Trinity College’ Schools Liaison Officer Terri-Leigh Riley is spearheading a new University society to help students from diverse backgrounds throughout their time at Cambridge.
Cambridge Social Diversity will host social events and talks, offer a mentoring scheme for Freshers and assist with professional development. The first event – in Trinity’s bar – takes place on Monday 7 March, 7:30pm. Ms Riley explains:
The University puts so much time and effort into widening participation, but access shouldn’t end when you get here – this society is about continuing the dialogue among students from diverse backgrounds.
The society was borne in part out of Ms Riley’s experience arriving at Cambridge from a working-class home in Newcastle.
I remember leafing through a pamphlet of all the campaigns and societies, and desperately wishing there was one for students who were worried about not fitting in because of their background. It can be tough to settle into a new, middle-class culture, on top of all of the other lifestyle changes that come with starting university. CamSoc Diversity exists to help ease that transition.
Students who might identify with the society include being first in their family to go to university, being a carer or care-leaver, or attending a school where few people went to university. This list isn’t exhaustive though, says Ms Riley. More generally you might come from a social background that is under-represented at Cambridge.
The students CamSoc Diversity seeks to represent make up less than 10% of Cambridge students. That’s despite forming around 40% of the population, says Ms Riley.
The Society is a first for Cambridge but there are precedents in Oxford First-Generation Students and Harvard College First Generation Student Union. SOAS’ students union has a Working Class Officer. But initially, Ms Riley had her doubts.
Social class and background can be difficult issues to talk about. I decided that if the group didn’t take off and no one was interested, that would be fine – it would mean that my experience wasn’t as widespread as I’d thought and if people didn’t leap at the chance of getting involved then the group probably wasn’t needed.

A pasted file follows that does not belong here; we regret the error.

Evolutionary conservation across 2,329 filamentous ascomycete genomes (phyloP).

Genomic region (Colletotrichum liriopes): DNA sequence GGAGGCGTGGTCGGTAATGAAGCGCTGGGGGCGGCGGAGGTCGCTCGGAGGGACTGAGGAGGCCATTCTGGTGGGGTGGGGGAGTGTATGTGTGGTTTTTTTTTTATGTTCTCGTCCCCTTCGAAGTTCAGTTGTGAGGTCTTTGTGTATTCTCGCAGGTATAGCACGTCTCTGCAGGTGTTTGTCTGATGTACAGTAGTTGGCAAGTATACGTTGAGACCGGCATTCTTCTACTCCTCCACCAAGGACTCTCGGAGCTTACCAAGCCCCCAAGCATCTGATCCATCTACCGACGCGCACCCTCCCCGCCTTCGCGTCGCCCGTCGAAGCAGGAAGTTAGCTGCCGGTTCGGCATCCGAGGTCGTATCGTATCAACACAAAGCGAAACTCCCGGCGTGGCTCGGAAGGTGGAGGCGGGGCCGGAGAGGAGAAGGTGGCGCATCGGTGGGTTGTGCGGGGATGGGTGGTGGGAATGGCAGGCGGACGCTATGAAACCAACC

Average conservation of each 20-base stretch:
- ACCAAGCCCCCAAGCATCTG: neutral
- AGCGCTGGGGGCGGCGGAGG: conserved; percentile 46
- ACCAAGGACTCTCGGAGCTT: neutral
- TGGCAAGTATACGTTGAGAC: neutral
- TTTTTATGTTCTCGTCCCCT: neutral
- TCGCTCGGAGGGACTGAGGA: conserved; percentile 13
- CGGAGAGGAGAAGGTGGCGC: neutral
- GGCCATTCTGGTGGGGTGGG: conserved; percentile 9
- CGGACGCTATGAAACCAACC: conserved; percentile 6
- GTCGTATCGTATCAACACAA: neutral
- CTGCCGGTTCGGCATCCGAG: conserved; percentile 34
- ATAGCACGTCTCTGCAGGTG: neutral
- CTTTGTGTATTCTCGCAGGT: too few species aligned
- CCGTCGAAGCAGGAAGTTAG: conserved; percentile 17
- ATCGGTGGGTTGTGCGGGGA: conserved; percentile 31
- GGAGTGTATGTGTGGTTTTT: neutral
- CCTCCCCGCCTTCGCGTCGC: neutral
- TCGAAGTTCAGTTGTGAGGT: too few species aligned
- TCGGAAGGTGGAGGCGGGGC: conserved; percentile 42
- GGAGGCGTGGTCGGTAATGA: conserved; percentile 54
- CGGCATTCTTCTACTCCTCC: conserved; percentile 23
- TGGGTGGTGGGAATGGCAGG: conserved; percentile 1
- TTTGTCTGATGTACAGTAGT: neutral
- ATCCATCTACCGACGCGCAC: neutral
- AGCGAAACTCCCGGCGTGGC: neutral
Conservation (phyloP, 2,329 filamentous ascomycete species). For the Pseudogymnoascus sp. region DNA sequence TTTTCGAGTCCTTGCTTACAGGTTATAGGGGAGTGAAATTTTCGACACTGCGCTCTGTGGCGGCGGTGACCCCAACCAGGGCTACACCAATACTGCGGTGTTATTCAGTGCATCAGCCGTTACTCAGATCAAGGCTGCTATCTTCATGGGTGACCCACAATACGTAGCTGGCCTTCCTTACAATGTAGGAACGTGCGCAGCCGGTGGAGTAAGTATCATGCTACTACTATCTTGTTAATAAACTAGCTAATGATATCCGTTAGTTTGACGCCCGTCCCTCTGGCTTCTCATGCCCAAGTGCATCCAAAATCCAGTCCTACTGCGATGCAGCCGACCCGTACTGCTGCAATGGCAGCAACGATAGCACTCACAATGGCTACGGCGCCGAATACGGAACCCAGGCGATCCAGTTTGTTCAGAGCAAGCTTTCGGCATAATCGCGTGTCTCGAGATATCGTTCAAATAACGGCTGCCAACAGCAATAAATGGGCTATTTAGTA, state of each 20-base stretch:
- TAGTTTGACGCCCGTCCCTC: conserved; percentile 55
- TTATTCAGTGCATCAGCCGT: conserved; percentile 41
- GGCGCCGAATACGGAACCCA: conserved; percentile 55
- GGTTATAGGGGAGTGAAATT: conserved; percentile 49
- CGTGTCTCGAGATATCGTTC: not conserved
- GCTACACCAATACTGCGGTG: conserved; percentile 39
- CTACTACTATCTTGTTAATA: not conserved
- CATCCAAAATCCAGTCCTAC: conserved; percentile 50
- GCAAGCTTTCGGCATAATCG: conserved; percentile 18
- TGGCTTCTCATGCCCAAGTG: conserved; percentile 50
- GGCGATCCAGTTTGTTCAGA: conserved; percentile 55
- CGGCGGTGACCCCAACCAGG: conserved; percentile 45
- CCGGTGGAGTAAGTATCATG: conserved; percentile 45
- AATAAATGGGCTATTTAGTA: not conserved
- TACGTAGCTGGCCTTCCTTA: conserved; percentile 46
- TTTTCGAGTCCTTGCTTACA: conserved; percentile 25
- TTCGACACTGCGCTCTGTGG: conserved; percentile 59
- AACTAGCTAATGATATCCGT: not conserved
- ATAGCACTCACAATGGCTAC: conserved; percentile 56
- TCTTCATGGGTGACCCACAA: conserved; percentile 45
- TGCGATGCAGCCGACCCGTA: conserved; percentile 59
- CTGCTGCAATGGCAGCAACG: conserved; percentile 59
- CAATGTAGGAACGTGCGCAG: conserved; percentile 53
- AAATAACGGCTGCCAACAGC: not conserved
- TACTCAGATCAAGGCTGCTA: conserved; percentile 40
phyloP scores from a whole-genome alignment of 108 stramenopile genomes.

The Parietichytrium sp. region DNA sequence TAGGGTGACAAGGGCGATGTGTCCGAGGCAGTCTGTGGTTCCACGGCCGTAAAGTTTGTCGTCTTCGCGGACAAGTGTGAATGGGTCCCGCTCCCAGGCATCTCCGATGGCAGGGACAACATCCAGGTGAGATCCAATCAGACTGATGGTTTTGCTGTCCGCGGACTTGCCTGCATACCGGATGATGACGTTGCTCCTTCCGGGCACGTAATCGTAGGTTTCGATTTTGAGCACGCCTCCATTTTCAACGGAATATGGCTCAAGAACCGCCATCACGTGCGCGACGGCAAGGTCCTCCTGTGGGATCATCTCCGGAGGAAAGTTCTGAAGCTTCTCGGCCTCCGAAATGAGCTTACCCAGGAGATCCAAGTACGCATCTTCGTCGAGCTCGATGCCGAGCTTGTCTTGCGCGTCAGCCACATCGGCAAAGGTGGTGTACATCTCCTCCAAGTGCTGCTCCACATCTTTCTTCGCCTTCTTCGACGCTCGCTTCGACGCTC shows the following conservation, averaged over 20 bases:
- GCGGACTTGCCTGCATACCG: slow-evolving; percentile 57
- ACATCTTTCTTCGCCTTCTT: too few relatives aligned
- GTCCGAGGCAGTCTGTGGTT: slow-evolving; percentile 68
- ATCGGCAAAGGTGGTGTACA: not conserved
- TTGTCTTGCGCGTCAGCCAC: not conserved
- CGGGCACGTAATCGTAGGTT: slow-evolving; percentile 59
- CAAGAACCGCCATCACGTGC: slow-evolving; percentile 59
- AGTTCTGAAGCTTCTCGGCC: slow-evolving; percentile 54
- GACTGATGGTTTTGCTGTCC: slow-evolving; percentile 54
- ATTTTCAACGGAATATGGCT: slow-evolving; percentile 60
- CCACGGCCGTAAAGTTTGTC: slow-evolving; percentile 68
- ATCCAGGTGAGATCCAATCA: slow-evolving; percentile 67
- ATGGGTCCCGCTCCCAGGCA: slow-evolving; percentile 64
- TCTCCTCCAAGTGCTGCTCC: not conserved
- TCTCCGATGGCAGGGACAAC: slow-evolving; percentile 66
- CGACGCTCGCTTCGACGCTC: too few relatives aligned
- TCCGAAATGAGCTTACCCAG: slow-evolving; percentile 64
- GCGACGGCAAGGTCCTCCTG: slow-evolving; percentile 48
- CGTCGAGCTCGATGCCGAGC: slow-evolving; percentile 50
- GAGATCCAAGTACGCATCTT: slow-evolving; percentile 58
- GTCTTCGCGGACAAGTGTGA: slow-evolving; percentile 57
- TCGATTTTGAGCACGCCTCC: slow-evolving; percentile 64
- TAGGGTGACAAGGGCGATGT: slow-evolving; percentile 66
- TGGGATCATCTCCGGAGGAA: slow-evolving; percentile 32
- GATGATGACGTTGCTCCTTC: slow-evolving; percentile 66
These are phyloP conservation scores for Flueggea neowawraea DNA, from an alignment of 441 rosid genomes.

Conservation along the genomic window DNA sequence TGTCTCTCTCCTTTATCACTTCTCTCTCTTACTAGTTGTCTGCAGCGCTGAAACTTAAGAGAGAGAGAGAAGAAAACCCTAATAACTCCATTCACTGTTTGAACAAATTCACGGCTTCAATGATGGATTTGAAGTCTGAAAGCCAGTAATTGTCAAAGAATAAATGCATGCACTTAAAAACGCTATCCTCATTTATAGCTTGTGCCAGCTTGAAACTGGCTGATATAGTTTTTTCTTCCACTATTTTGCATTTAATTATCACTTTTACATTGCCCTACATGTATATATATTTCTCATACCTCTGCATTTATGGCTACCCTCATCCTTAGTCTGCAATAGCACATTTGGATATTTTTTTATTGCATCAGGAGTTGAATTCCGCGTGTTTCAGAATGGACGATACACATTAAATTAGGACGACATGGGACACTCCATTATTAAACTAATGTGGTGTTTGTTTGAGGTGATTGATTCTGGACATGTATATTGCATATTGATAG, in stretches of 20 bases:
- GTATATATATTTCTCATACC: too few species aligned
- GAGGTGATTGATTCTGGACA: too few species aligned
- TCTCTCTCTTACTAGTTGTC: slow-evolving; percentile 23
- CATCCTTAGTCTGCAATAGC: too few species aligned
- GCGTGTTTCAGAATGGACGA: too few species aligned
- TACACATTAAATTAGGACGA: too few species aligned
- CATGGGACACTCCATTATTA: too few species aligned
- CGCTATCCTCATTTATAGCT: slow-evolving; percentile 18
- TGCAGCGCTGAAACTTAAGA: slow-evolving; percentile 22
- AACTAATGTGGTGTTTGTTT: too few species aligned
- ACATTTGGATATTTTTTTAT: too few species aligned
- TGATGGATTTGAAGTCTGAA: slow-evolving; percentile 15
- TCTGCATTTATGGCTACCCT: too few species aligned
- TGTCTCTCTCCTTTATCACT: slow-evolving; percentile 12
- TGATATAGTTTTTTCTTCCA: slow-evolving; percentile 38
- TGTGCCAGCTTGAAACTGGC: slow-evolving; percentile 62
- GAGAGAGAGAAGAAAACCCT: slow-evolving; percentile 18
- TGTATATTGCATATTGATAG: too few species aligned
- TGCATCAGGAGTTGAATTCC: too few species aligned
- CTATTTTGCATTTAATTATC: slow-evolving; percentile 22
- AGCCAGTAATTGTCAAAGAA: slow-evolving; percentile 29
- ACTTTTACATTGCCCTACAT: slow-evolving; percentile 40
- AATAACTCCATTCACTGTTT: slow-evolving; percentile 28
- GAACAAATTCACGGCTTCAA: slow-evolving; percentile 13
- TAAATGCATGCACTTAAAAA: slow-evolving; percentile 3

However, the fervent debate about what to call the society – ‘under-represented’ was too negative, ‘working class’ too divisive – confirmed her belief in the need for such a group.
I prefer to describe my background as working class but other students said they would be too intimidated as a first year to join such a group and others said it was too divisive and would exclude students uncomfortable with the term.
A second group emerged from the debate: Cambridge Working Class Students, founded by Sidney Sussex student Michael Travers, who said the student-run campaign aimed to reclaim the term and celebrate working-class culture.
Ms Riley, who is collaborating with Trinity College Students Union Access Officer, Lauren Brown, said both groups had similar aims and would work together.
Senior Tutor at Trinity, Professor Catherine Barnard, welcomed the initiative.
Cambridge works hard to attract the brightest students regardless of their background. But we do need to recognise that getting here is one thing – fulfilling your potential and enjoying all that Cambridge has to offer is another.
CamSoc Diversity will give students from backgrounds under-represented at Cambridge a stronger voice and provide support, help and opportunities throughout their time here.
And it isn’t only about making the most of ‘the Cambridge experience’.
A key issue the society wants to address is narrowing the gap in career progression. Lack of professional contacts, unpaid internships and unaffordable London rents can put students at a serious disadvantage, says Ms Riley, who hopes to collaborate with the careers service on careers advice and opportunities for students from diverse or non-traditional backgrounds.
Some people might argue that this isn’t necessary, but I really think it is. In my first year I remember coming across a new word at Cambridge and thinking it was interesting, from a sociological perspective, that I hadn’t heard it before.
I asked all of my family if they knew what ‘internship’ meant and most of them didn’t. That the professional equivalent of an apprenticeship is completely absent from working-class culture is fascinating.
This feeds into a wider issue – that the language, assumptions and culture among top universities is noticeably biased towards middle-class people. We really need a voice for those coming from the outside, and that’s what Cambridge Social Diversity and Cambridge Working Class Students aim to do.
More about CamSoc Diversity
To attend the launch party, come to Trinity’s bar at 7:30pm on Monday 7 March.